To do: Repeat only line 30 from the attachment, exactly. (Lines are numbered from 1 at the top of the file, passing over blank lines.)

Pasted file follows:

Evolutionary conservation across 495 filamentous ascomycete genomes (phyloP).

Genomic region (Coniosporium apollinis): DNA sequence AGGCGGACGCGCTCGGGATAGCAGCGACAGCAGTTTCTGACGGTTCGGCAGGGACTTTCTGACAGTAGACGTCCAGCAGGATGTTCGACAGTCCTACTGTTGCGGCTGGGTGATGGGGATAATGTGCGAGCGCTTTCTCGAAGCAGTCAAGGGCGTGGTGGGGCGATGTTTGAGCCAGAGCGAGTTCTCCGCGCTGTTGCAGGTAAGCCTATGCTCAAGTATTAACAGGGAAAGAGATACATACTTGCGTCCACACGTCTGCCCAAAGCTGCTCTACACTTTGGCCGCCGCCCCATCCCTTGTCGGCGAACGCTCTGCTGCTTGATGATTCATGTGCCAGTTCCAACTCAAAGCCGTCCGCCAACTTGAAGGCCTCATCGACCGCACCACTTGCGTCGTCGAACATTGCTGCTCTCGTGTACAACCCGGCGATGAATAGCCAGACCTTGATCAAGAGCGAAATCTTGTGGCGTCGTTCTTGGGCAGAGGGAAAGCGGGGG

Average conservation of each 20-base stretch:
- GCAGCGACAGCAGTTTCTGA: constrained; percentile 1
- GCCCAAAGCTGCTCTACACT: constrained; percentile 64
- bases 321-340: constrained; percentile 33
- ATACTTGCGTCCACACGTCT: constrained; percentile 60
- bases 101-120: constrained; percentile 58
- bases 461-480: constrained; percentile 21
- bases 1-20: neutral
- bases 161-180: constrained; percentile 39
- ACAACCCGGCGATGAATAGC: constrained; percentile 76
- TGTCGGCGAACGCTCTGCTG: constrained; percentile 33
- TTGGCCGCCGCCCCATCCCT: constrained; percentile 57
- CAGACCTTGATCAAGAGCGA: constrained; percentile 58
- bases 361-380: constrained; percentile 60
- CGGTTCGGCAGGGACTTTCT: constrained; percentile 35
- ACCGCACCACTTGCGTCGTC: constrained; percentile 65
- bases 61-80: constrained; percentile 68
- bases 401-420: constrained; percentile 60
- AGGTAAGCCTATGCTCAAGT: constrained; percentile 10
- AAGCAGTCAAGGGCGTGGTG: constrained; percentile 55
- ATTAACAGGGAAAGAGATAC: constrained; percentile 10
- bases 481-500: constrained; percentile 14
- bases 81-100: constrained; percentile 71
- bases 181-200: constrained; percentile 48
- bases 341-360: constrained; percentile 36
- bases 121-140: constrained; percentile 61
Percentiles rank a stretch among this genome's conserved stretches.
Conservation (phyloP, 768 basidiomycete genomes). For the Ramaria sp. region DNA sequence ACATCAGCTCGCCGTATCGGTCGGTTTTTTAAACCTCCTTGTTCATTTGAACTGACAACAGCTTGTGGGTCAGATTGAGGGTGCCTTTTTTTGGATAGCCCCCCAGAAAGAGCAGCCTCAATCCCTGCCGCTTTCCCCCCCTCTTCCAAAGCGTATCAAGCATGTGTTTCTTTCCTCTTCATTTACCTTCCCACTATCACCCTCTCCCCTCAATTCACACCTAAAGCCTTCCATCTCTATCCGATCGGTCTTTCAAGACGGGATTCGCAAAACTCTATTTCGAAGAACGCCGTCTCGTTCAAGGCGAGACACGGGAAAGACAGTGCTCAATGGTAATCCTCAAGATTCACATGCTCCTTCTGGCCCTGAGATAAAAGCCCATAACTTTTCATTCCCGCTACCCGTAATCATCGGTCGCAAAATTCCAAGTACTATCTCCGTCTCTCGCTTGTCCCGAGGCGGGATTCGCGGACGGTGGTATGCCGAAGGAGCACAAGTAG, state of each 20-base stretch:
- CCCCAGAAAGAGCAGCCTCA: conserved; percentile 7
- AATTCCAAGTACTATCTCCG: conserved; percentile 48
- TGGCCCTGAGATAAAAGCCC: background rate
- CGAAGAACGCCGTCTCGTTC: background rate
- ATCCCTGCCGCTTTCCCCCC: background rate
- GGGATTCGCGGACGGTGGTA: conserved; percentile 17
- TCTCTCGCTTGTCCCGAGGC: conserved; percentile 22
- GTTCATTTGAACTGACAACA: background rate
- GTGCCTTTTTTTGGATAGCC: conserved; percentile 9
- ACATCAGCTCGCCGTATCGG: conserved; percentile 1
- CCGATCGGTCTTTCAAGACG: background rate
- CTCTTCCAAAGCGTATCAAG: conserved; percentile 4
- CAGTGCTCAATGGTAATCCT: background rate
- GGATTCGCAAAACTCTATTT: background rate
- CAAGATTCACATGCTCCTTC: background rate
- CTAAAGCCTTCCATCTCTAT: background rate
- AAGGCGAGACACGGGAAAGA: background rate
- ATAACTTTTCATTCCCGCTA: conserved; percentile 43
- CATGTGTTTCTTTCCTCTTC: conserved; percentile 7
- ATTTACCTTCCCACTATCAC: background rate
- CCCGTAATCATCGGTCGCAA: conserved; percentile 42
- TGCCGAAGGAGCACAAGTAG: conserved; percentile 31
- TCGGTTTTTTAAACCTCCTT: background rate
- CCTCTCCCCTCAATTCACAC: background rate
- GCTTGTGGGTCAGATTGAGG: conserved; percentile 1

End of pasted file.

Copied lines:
Conservation (phyloP, 768 basidiomycete genomes). For the Ramaria sp. region DNA sequence ACATCAGCTCGCCGTATCGGTCGGTTTTTTAAACCTCCTTGTTCATTTGAACTGACAACAGCTTGTGGGTCAGATTGAGGGTGCCTTTTTTTGGATAGCCCCCCAGAAAGAGCAGCCTCAATCCCTGCCGCTTTCCCCCCCTCTTCCAAAGCGTATCAAGCATGTGTTTCTTTCCTCTTCATTTACCTTCCCACTATCACCCTCTCCCCTCAATTCACACCTAAAGCCTTCCATCTCTATCCGATCGGTCTTTCAAGACGGGATTCGCAAAACTCTATTTCGAAGAACGCCGTCTCGTTCAAGGCGAGACACGGGAAAGACAGTGCTCAATGGTAATCCTCAAGATTCACATGCTCCTTCTGGCCCTGAGATAAAAGCCCATAACTTTTCATTCCCGCTACCCGTAATCATCGGTCGCAAAATTCCAAGTACTATCTCCGTCTCTCGCTTGTCCCGAGGCGGGATTCGCGGACGGTGGTATGCCGAAGGAGCACAAGTAG, state of each 20-base stretch: